And the adage he needs two-to-three transfer windows to rectify that doesn’t help. Being stuck with what he’s got and because Chelsea are unlikely now to relieve him of his duties means Sarri becomes even more vulnerable. If there is a delay, there’s a chance, but it would be rushed and there’s no guarantee of having purchased the right solutions, which leads to…

Winner: Selling clubs (if the ban is suspended)

If Chelsea do earn a stay of execution then expect them to go down the Barcelona route and bring in as many players as they can, albeit, they wouldn’t be able to register them. Barça, amid serving a 14-month ban on registering players handed down in April 2014, signed Aleix Vidal and Arda Turan soon after winning the Spanish championship (by a single point from Real Madrid) in the summer of 2016.

But this comes with a risk attached; namely, everyone knows that Chelsea, armed with money to burn, are desperate to stockpile new faces in preparation for the ensuing ban. Clubs up and down Europe, if not the world, know the power is on their side and can demand more than whatever the player Chelsea are interested in is actually worth.

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Loser: Real Madrid

One of this summer’s potential transfer sagas could be over before a shot is even fired. It’s no secret Eden Hazard, arguably Chelsea’s most important player, is keen to join 13-time European champions Real Madrid, where his idol Zinedine Zidane graced for many years.

Although there’s nothing stopping Chelsea from allowing players to leave, there’s now even more incentive to stand their ground. Hazard could still depart but Real will know it will be for a price they are unwilling to pay when he could be even cheaper in 2020 (if the interest remains, that is).

Winner: Top-six rivals

Chelsea are one of six incredibly strong clubs – including Manchester City, Liverpool, Tottenham Hotspur, Manchester United and Arsenal – battling for honours in English football dubbed the ‘big six’. However, with only four Champions League spots available via the Premier League, two of those sides miss out dining at Europe’s top table. It’s them and Arsenal this season and their absence could remain if they don’t finish top four or win the Europa League.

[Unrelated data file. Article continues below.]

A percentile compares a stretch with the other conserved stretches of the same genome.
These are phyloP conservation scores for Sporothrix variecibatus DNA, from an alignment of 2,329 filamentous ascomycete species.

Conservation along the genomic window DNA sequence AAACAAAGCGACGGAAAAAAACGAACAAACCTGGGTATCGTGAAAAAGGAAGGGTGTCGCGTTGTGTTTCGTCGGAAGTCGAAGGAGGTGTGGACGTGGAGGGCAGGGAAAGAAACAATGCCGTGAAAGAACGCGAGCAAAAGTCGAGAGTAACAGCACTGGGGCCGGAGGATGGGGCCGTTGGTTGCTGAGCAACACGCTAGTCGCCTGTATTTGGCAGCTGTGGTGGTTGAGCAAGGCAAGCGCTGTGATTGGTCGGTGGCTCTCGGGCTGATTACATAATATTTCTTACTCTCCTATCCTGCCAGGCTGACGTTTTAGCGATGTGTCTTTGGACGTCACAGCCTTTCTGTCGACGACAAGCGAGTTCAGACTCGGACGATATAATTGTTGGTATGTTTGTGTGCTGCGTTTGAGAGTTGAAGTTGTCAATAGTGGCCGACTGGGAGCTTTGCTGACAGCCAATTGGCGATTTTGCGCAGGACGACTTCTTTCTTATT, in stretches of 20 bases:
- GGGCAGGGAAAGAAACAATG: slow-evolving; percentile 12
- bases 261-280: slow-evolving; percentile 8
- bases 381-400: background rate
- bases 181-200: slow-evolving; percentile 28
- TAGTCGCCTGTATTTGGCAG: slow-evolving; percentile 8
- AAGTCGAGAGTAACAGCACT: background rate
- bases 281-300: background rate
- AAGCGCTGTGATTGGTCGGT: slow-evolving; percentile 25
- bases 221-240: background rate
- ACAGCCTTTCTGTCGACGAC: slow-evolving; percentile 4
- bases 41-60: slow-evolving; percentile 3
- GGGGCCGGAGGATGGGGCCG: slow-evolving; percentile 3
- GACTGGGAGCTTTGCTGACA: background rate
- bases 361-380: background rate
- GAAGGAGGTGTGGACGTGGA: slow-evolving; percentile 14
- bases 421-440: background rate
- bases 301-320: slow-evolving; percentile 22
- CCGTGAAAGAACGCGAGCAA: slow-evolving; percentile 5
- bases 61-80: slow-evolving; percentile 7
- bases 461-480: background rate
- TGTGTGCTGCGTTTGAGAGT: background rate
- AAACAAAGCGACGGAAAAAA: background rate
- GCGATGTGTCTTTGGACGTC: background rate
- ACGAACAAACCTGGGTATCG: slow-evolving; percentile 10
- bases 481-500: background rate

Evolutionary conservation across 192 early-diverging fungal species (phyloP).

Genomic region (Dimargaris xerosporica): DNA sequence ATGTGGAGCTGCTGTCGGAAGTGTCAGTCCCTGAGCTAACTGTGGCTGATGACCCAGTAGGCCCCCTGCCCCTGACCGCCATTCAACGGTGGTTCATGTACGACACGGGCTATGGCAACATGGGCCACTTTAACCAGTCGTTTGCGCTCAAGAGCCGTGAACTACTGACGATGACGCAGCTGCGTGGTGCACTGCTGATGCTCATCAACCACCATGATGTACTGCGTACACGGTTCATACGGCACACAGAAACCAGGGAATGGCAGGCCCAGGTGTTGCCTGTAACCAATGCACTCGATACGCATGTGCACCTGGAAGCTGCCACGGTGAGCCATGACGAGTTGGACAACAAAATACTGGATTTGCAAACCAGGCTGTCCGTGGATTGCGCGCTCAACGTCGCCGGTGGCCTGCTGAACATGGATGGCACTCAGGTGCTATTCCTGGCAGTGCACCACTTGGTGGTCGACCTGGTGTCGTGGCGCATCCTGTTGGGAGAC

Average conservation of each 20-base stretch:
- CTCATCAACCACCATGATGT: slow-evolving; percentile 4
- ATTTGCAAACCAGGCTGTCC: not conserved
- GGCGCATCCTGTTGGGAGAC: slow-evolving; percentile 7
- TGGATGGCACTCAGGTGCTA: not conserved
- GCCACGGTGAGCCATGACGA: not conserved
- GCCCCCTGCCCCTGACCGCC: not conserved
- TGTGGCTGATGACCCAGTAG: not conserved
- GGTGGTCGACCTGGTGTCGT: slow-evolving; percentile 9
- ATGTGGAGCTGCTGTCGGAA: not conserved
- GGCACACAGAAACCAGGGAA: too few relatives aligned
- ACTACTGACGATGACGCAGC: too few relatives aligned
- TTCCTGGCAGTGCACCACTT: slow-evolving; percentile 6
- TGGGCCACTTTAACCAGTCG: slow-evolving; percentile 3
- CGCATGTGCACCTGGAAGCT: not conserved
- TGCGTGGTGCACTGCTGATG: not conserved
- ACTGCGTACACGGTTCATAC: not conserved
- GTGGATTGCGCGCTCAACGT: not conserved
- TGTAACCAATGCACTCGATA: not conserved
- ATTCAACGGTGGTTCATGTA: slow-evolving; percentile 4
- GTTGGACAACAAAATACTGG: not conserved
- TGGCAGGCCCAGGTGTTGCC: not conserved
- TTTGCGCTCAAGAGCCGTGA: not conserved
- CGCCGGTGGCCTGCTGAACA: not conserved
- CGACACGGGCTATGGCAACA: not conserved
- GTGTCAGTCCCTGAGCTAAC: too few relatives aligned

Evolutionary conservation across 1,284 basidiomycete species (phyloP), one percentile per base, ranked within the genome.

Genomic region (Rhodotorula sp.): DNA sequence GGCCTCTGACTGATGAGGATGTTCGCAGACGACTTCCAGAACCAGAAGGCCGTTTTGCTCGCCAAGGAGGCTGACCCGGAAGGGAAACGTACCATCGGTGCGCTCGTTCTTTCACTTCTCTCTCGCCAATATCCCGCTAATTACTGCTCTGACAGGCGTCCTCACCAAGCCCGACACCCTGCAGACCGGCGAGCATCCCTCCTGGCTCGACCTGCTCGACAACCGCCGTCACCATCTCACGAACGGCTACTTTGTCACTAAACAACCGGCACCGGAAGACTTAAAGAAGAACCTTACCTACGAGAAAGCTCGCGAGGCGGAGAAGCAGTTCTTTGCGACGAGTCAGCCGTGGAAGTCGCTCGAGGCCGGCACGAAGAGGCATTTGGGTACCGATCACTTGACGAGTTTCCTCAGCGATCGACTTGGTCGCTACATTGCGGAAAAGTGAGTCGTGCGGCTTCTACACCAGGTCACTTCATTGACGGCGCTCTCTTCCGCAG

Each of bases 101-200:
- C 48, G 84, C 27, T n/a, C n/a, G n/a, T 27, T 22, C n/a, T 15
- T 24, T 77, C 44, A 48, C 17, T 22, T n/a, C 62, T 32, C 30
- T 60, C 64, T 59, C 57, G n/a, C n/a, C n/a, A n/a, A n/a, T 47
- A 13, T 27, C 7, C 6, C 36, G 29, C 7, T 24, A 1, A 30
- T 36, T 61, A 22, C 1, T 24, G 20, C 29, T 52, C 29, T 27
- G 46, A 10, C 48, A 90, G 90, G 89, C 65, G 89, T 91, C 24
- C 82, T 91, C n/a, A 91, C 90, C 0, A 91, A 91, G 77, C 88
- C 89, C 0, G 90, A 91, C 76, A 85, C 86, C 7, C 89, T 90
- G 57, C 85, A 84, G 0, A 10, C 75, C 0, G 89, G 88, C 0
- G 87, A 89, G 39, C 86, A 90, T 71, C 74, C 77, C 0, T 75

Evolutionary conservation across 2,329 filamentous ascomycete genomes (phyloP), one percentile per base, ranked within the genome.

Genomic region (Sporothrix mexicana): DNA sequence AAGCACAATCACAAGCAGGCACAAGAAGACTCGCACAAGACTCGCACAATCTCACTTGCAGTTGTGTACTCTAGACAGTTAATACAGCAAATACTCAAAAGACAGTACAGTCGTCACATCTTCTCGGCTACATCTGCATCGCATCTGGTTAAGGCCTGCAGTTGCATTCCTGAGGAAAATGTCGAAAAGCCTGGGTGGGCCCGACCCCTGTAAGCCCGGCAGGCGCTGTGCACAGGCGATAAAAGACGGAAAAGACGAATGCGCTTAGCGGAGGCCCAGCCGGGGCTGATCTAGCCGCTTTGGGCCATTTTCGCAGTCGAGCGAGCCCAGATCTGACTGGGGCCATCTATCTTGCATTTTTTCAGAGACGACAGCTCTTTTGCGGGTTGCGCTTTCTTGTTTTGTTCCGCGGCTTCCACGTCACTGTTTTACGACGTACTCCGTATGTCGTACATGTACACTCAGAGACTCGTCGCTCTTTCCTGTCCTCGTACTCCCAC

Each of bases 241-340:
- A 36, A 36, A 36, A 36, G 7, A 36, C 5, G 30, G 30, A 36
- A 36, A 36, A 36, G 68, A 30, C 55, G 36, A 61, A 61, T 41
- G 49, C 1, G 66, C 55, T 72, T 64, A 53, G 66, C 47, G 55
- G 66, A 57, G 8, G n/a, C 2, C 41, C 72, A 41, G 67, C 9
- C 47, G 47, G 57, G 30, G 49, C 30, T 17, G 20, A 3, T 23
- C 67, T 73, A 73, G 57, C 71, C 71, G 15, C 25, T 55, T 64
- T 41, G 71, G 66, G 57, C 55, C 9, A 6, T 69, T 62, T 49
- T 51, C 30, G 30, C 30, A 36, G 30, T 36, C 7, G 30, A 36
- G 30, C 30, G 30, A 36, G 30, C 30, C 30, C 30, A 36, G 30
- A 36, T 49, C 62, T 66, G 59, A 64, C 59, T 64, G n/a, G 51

A transfer ban means inability to strengthen, especially when their rivals will be, and that could leave them behind even further. Even if Chelsea do manage to delay, as mentioned, there’s no guarantee of striking gold, especially when in recent years, their business hasn’t always been stellar. More chaos and confusion hurts Chelsea whilst galvanising those around them knowing there’s one less club to worry about.

Loser: Roman Abramovich

There’s no doubt Roman Abramovich has been good for Chelsea, despite what many say. Under him, they’ve become a force in English football – winning five league titles and eight domestic cups – and Europe: lifting the European Cup in 2012 fulfilled a long-held desire and was followed up with the 2013 Europa League. Success is the only option as far as the Russian oligarch is concerned. Fail to do so and you’re out.

We know that because he’s parted with nine permanent managers (including the club’s most successful, Jose Mourinho, twice). Sarri, if reports are accurate, is close to the chopping block. But as mentioned, this upcoming ban could serve as a lifeline for him, meaning if Roman wants him out, he’s unlikely to get someone better in. It’s also worth considering the folks who got Chelsea into this predicament. Abramovich isn’t as hands-on as he used to be, instead delegating matters to those whom he trusts (notably, Marina Granovskaia oversees recruitment), in this case, they’ve messed up and can also be deemed losers.